Akoon-Purcell’s tremendous efficiency has unsurprisingly had a significant impact on the OKC Blue’s offense as they’re eleven points better when he’s on the court (112.9 points per 100) compared to when he’s sitting on the bench (101.8 points per 100). With the type of impact he’s made on the team, it’s unsurprising that the Blue is tied with the Red Claws for having the best offense in the G League through averaging 110.8 points per 100.

After his first five games with the OKC Blue, Akoon-Purcell has established himself as one of the best offensive weapons in the G League. Similar to what we mentioned with Andrew White, that elite status has pushed him to be a potential NBA call-up candidate. Honestly, he has a better chance to get promoted as he combines stable perimeter shooting with an ability to get to the paint as an on/off-ball driver.

Keep An Eye On Kenny Wooten

After it became clear that former UCLA forward Kris Wilkes wasn’t in the position to sign a deal with the New York Knicks, the big league squad spent most of the off-season with an open two-way slot. During that period, former Oregon forward Kenny Wooten stood as one of the more logical options to receive that deal due to being a 21-year-old forward that made it to the Pac-12 All-Defensive Team during his two years in college. That status as a young rim protector would’ve made him an excellent compatriot to Kadeem Allen, New York’s other two-way player.

However, that ultimately wasn’t meant to be as the Knicks signed Ivan Rabb to a two-way on October 23rd, just four days after the Memphis Grizzlies waived him. Although the Oregon alum wouldn’t take the route that was in my mind, he remained within the organization through being an affiliate player for the Westchester Knicks.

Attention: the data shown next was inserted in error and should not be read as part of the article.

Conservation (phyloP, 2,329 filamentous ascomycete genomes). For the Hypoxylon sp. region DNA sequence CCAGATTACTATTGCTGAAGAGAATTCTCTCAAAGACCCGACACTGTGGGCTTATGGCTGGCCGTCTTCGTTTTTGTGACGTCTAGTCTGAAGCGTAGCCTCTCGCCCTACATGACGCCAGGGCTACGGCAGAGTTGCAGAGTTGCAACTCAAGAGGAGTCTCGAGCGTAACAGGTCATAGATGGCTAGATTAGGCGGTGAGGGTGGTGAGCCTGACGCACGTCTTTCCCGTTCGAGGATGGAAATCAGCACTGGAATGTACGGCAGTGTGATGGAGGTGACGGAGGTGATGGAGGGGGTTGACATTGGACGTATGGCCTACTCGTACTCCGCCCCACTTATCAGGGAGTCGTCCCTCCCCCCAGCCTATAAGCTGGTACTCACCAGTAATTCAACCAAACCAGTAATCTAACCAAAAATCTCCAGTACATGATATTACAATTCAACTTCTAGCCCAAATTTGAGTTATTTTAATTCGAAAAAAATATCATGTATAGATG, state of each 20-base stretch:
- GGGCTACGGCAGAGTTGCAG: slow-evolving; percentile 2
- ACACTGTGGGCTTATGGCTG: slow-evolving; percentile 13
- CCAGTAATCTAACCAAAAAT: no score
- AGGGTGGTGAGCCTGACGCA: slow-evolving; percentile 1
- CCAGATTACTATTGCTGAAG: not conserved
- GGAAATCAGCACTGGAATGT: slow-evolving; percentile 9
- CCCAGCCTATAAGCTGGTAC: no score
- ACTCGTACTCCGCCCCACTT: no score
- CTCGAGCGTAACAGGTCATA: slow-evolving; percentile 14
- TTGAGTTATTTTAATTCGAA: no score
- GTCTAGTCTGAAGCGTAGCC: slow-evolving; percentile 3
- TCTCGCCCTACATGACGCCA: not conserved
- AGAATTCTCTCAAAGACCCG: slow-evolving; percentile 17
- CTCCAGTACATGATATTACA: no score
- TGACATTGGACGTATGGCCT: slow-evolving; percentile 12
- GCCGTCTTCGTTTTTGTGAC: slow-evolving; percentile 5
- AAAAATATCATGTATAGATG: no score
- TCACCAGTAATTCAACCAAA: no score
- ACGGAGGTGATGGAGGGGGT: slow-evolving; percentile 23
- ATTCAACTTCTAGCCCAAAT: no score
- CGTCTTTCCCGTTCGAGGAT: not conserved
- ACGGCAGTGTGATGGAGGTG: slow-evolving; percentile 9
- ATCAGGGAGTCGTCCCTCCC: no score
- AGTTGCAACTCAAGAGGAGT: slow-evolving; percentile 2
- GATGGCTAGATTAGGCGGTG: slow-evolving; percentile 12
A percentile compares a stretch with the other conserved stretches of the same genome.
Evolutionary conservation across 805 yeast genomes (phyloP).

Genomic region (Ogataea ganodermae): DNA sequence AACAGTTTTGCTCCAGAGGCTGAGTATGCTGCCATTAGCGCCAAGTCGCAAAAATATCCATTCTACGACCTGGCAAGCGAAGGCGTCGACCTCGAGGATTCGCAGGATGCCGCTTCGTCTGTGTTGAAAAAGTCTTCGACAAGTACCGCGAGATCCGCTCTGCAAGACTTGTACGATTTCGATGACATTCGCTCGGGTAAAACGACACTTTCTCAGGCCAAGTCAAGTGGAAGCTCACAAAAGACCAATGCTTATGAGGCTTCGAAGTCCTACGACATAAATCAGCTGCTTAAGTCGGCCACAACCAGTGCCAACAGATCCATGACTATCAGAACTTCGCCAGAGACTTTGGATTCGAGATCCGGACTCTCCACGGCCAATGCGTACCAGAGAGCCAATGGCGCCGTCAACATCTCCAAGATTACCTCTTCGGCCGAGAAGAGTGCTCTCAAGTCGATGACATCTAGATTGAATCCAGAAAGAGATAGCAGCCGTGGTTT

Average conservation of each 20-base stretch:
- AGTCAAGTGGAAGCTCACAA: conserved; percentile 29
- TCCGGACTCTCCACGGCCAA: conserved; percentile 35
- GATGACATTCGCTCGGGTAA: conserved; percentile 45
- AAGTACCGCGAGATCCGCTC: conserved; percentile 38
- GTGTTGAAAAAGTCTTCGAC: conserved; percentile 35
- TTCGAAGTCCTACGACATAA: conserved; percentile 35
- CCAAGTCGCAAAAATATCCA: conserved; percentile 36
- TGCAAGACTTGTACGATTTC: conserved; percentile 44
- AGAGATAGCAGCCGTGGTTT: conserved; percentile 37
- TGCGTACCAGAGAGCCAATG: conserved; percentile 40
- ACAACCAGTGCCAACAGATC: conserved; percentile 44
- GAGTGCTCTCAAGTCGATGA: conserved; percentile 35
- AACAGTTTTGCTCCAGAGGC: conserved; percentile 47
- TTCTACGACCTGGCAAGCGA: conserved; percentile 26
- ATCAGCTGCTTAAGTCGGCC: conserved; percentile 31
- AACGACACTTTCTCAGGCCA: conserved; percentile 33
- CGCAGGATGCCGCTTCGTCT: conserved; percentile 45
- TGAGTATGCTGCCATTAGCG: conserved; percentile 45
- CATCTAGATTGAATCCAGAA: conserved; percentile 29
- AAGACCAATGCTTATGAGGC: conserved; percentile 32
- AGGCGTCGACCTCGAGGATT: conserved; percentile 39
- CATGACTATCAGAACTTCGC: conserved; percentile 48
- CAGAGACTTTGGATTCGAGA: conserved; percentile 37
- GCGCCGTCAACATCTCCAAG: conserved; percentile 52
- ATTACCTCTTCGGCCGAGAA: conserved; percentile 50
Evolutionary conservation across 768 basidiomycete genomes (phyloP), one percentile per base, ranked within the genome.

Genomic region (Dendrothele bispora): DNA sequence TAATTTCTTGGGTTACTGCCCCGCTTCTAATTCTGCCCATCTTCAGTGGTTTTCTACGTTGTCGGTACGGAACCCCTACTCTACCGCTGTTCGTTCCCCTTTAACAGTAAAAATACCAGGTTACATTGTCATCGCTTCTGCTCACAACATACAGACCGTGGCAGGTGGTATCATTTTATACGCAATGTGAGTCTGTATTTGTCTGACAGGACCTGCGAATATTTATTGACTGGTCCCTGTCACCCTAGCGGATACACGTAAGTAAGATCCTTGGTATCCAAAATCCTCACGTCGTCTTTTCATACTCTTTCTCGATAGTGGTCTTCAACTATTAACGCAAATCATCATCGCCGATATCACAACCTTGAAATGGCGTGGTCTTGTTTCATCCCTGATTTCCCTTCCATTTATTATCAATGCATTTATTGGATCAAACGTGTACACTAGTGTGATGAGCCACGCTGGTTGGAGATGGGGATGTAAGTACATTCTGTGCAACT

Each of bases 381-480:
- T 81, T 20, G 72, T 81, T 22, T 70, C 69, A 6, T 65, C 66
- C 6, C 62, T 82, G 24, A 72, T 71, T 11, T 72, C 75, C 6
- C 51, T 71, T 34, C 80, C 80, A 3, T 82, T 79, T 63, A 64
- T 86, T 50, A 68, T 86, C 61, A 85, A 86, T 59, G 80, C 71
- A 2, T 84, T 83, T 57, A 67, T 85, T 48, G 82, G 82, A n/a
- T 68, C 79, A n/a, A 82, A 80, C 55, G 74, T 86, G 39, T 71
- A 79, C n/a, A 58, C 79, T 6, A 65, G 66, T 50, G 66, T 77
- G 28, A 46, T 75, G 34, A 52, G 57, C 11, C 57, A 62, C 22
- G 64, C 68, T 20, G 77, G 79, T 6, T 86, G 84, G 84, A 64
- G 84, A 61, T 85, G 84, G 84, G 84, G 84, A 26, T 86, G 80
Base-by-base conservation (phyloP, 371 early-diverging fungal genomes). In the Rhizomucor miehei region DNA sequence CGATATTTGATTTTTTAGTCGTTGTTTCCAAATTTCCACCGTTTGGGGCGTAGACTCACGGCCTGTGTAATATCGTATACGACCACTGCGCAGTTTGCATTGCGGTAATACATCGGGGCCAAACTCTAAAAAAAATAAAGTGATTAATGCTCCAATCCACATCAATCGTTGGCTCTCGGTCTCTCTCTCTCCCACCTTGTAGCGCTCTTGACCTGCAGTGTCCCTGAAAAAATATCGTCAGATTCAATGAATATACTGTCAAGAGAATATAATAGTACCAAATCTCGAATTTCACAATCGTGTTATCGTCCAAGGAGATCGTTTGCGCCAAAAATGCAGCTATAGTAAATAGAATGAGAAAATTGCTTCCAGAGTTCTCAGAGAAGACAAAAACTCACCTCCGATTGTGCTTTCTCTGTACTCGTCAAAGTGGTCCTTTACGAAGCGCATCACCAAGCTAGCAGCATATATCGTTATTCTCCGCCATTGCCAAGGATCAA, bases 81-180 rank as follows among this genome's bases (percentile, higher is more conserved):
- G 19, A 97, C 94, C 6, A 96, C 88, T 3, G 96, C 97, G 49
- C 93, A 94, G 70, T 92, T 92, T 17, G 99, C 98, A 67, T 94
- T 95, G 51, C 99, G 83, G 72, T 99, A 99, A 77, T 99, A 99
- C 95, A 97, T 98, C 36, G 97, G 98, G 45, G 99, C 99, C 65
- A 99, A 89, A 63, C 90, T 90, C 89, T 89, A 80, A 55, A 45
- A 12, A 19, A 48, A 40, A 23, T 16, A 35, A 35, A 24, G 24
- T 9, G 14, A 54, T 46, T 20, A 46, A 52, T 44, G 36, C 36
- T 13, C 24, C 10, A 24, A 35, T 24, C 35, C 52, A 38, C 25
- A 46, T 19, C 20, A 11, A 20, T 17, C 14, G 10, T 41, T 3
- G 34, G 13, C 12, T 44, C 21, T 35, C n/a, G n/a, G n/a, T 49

While the G League season is still incredibly young, the 6’11 forward has shown himself as a player that’s at least worthy of a two-way deal. Most of his value has come on the defensive end as Wooten has reclaimed his status of an elite rim protector that he previously had in the Pac 12. After six games, he’s currently 5.5 points, 5.5 rebounds (2.8 offensive), 1.7 assists and 3.3 blocks on 54% from the field in only 25 minutes per game. Those numbers allow the rookie forward to currently sit in the top-25 in blocks (4th) and offensive rebounds (21st).

After already establishing himself as one of the finest rim protectors in the G League, it makes sense for some to look at the young forward as a potential call-up candidate. However, the Oregon alum needs to show himself as a more consistent force on the offensive end, as he’s scored more than five points in only two games. That lack of scoring might turn some teams off as they could view him as a liability on that end of the floor.

Despite that negative stance, Wooten has been one of the more entertaining players during the first two weeks of the G League season. As the year continues, he’s going to stand as someone that fans should keep an eye on.